To Slice or to Smear?

When the cores are being described by the sedimentologists, they need to know more than just color and visible structures.  They need to know what minerals the grains are made up of, and if there are any remains of organics, such as plants and animals.

Color can give you a hint of the minerals that might be found in the core, but to be exact, we have to look more closely!  There are two different ways this can be done.  If the cores are mud, soft and not yet cemented into rocks, a smear slide can be made.

This is done by taking a tiny scraping of the sediment with a toothpick.  It is put onto a microscope slide and a drop of water is added.  Then it is literally smeared back and forth over the slide until there is the thinnest possible coating on the slide.  It’s placed on a hotplate to dry.  After the slide is dry, a coverslip is attached with optical adhesive (a glue that is invisible under the microscope so that it doesn’t change the appearance of the sediments) and the slide is left to cure.  After curing under a UV lamp for a short time, it’s ready to be examined under the microscope.  Then individual grains of minerals, pieces of shells, spines of sea creatures and other materials can be identified, give a much more complete picture of what the core is made of.  Here is a smear slide photo from one of the 317 Cores:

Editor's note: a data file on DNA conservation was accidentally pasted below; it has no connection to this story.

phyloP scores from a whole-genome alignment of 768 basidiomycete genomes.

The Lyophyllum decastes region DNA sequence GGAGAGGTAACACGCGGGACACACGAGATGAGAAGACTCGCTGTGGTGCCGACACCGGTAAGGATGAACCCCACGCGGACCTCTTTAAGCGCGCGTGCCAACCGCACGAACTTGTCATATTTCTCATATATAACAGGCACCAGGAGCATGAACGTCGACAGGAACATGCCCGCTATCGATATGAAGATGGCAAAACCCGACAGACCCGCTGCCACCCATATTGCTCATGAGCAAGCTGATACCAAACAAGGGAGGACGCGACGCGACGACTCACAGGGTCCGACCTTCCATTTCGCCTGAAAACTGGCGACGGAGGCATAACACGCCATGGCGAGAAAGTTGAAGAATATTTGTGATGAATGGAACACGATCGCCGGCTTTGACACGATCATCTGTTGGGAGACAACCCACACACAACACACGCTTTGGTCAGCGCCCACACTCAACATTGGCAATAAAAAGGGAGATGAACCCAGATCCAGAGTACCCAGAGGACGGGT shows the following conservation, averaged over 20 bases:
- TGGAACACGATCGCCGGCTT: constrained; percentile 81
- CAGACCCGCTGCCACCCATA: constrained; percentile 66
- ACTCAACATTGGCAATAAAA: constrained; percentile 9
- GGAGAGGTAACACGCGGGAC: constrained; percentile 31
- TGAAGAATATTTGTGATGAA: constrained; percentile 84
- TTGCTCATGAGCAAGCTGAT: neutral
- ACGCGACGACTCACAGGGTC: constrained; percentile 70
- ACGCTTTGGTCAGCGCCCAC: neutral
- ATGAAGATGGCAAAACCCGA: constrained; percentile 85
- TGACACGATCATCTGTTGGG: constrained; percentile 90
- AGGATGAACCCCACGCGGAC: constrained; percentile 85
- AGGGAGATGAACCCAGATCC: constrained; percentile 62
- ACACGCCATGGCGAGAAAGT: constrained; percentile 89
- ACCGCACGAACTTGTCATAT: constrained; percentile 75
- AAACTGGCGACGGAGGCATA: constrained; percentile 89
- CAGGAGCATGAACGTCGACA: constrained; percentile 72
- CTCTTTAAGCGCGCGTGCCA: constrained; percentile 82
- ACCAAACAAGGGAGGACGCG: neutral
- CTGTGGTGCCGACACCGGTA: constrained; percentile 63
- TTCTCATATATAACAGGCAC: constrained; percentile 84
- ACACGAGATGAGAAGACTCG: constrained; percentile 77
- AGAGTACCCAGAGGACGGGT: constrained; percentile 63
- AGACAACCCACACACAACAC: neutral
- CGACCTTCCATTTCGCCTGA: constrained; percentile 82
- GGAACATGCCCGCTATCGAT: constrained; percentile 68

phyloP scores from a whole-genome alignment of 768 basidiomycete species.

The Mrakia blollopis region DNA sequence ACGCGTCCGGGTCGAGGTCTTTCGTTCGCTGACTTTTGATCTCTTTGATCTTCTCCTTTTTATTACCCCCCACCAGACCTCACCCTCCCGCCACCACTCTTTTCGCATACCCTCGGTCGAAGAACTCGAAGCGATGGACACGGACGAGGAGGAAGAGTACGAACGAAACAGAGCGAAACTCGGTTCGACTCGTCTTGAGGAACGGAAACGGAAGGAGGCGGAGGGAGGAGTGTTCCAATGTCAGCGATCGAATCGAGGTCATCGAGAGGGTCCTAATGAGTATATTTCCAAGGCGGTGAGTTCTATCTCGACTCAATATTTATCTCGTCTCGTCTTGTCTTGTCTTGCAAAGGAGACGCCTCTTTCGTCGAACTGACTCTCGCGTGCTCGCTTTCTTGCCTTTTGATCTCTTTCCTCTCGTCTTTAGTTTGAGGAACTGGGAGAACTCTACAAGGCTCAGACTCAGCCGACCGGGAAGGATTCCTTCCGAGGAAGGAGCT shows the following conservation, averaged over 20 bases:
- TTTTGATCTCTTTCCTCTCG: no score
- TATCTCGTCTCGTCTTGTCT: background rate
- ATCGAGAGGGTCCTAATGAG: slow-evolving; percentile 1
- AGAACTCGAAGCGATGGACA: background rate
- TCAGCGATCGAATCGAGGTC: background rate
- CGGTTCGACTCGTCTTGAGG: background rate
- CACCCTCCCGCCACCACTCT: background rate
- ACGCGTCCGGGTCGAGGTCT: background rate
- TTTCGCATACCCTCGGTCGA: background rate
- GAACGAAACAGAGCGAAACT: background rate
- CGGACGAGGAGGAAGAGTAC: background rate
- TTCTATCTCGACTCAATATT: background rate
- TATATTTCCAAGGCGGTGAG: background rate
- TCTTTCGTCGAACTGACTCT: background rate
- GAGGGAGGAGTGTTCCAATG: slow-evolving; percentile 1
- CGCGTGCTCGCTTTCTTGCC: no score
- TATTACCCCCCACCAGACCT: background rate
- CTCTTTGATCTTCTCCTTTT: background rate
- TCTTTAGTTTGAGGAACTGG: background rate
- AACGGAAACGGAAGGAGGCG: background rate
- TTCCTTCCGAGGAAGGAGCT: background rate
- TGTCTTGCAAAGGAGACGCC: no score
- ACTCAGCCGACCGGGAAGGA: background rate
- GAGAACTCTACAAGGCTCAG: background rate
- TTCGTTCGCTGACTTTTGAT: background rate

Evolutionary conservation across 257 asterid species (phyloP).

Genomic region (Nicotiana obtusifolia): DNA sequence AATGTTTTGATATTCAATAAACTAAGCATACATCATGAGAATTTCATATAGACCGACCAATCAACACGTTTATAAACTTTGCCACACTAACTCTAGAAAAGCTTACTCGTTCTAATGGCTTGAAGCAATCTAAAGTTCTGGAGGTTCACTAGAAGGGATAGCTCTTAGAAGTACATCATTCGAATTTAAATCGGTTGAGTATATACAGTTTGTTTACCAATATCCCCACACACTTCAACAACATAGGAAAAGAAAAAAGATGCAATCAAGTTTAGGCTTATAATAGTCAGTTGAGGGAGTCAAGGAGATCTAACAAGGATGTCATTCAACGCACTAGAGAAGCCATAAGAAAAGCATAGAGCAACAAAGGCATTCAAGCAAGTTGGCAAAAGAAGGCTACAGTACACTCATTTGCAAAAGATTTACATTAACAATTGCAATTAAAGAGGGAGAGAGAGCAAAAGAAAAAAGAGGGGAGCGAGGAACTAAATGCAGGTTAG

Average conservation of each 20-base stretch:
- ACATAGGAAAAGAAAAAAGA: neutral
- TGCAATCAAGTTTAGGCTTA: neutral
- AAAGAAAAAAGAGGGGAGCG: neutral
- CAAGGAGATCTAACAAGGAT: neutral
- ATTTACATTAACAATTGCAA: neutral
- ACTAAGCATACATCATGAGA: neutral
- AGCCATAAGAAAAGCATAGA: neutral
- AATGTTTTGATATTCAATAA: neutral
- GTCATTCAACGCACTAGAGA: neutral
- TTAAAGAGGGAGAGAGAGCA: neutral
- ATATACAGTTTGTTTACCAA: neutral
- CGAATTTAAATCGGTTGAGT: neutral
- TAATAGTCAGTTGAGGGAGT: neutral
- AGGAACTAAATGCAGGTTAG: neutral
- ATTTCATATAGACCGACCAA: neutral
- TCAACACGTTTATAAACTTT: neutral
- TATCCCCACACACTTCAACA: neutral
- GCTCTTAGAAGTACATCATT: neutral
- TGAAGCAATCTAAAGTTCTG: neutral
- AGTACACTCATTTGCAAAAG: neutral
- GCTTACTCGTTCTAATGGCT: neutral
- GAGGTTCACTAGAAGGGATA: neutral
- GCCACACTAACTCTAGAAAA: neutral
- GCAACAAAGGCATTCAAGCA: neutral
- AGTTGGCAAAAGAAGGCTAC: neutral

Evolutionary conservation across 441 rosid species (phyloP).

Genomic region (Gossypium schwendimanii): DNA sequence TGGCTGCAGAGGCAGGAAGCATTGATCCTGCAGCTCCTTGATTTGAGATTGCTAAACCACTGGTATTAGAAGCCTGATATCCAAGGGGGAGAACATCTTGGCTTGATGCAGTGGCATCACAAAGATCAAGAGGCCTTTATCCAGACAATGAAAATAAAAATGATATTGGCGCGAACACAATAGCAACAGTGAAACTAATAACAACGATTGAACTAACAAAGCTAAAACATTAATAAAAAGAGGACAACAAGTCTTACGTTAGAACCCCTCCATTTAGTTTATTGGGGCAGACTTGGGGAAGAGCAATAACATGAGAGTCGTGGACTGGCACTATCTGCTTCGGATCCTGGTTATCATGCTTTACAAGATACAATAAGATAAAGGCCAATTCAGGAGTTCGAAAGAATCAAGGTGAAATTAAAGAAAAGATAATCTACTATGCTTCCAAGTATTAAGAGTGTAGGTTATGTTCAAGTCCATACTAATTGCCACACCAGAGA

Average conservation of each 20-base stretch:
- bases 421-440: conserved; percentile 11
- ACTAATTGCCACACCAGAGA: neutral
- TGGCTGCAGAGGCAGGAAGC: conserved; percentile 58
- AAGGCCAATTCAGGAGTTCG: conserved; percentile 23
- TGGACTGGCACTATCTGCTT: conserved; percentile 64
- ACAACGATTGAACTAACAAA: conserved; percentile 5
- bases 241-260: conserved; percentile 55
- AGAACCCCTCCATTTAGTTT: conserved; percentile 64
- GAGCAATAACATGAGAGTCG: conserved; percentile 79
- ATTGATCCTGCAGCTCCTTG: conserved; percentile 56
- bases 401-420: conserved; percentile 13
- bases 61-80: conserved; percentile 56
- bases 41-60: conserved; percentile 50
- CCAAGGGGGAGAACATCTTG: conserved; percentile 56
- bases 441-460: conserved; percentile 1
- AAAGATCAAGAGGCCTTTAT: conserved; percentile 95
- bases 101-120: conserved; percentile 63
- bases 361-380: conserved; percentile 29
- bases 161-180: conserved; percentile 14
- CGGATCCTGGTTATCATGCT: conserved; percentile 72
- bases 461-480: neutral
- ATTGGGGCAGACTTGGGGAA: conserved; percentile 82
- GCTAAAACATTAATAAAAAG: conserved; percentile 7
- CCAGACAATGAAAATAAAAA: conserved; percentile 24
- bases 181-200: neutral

If the sediments have actually been cemented into rock (lithified), then we have to use another technique.  In these cases, a thin section is made.  A thin section is a slice of the rock that is 30 microns thick – that’s thinner than a human hair.  It’s so thin that when you hold it up you can see through parts of the slide!  These are alot more time consuming to make.  There are many steps, but the basic process is that a rock saw is used to cut a small rectangular block of the rock.  Then that block is prepared and glued onto a slide.  Then it is gradually cut thinner and thinner with a saw, and grounded down with a grinder until it is 30 microns thick.  If you’d like to see the whole process – check out Making A Thin Section on our YouTube Channel.

Here is a picture of what a thin section looks like under the microscope.  I love looking at both types of slides and trying to identify what I see in them.  It’s amazing that a rock that looks so uniform and boring can actually contain so many different things when you look closely enough!  In this slide you can see microfossils quite clearly.

So hopefully, the next time you see a rock, and think “it’s just a rock”, you will remember these pictures!

Leave a Reply

Your email address will not be published. Required fields are marked *


JOIDES Resolution